Author(s): Mayne TJ, Vittinghoff E, Chesney MA, Barrett DC, Coates TJ
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Abstract BACKGROUND: Although depression has been related to chronic disease processes and outcomes, studies examining the relationship between depression and disease progression in persons with human immunodeficiency virus (HIV) infection have produced inconsistent results. OBJECTIVE: To investigate whether depressive affect is associated with HIV mortality. METHODS: This was a prospective cohort study (San Francisco Men's Health Study) using a population based probability sample of single men living in areas of San Francisco, Calif, with high case rates of acquired immunodeficiency syndrome. Data collection was at 6-month intervals with up to 15 waves of follow-up. Subjects included all 402 homosexual or bisexual men who in July 1984 had serologic evidence of HIV infection and who survived a minimum of 1 wave after baseline. Depressive affect was measured at each wave with the affective subscale of the Center for Epidemiologic Studies-Depression Scale. Laboratory markers, World Health Organization staging, antiretroviral use, and hospitalizations were also used as predictor variables. The primary outcome measure was survival. RESULTS: In a Cox proportional hazards model, a time-dependent measure of depressive affect was associated with greater mortality (adjusted risk ratio, 1.67; 95\% confidence interval, 1.01-2.78). CONCLUSIONS: Depressive affect was associated with mortality risk, highlighting the importance of diagnosis and treatment of depression among HIV-infected gay and bisexual men. Replication of this effect in incident cohorts with well-characterized dates of HIV infection is needed and, if replicated, an exploration of mediating pathways suggested.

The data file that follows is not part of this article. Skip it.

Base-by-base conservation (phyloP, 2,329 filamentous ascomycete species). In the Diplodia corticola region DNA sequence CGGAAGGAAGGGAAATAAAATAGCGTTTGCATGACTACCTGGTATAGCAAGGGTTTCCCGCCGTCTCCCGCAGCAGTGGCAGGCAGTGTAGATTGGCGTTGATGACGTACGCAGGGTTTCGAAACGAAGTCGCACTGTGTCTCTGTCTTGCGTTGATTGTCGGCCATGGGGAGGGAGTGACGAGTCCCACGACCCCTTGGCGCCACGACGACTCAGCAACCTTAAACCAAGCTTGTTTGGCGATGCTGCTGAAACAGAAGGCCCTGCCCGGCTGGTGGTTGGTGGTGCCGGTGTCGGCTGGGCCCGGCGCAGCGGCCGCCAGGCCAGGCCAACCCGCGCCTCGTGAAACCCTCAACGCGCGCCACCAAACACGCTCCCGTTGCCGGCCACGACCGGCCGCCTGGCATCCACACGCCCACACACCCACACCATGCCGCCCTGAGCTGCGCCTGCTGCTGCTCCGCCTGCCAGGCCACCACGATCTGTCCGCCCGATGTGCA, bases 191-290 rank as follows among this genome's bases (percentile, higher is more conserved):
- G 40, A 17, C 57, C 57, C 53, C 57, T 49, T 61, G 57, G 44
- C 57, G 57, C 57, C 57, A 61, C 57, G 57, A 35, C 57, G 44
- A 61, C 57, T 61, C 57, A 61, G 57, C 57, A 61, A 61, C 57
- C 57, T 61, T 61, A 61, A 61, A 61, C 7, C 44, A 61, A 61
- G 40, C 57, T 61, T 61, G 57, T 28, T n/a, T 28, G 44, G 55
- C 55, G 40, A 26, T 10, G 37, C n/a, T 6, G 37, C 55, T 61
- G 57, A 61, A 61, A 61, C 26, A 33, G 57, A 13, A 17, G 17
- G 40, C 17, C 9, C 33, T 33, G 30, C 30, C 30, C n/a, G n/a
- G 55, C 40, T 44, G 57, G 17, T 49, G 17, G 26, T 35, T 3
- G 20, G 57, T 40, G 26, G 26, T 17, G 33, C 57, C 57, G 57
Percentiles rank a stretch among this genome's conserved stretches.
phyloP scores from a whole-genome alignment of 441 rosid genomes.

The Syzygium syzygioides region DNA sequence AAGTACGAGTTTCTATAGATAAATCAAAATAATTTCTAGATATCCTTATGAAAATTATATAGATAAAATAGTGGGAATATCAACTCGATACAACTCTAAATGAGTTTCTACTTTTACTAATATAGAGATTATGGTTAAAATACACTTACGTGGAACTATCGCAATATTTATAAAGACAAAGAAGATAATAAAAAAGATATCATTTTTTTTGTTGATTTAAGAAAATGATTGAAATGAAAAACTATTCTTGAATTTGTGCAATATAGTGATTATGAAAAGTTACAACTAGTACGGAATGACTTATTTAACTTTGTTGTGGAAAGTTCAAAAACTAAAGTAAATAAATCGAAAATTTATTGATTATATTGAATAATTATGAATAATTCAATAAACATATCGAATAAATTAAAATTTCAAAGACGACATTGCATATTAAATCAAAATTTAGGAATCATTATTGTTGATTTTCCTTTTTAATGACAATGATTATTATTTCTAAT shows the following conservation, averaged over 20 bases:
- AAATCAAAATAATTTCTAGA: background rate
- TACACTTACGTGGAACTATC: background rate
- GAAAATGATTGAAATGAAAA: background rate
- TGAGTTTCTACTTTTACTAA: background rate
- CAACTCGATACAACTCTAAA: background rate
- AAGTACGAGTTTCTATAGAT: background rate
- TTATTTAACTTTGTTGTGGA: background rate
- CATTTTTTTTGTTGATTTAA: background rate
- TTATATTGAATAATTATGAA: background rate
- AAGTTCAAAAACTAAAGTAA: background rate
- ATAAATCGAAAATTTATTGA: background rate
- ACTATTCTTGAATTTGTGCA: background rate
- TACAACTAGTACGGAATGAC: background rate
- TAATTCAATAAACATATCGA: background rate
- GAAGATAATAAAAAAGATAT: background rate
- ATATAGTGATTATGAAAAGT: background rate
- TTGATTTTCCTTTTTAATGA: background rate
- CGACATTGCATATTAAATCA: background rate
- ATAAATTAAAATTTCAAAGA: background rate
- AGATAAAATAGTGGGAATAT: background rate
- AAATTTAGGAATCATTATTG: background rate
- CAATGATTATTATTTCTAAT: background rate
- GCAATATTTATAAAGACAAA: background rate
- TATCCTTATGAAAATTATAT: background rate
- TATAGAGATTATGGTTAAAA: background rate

This article was published in Arch Intern Med
and referenced in Journal of Clinical & Cellular Immunology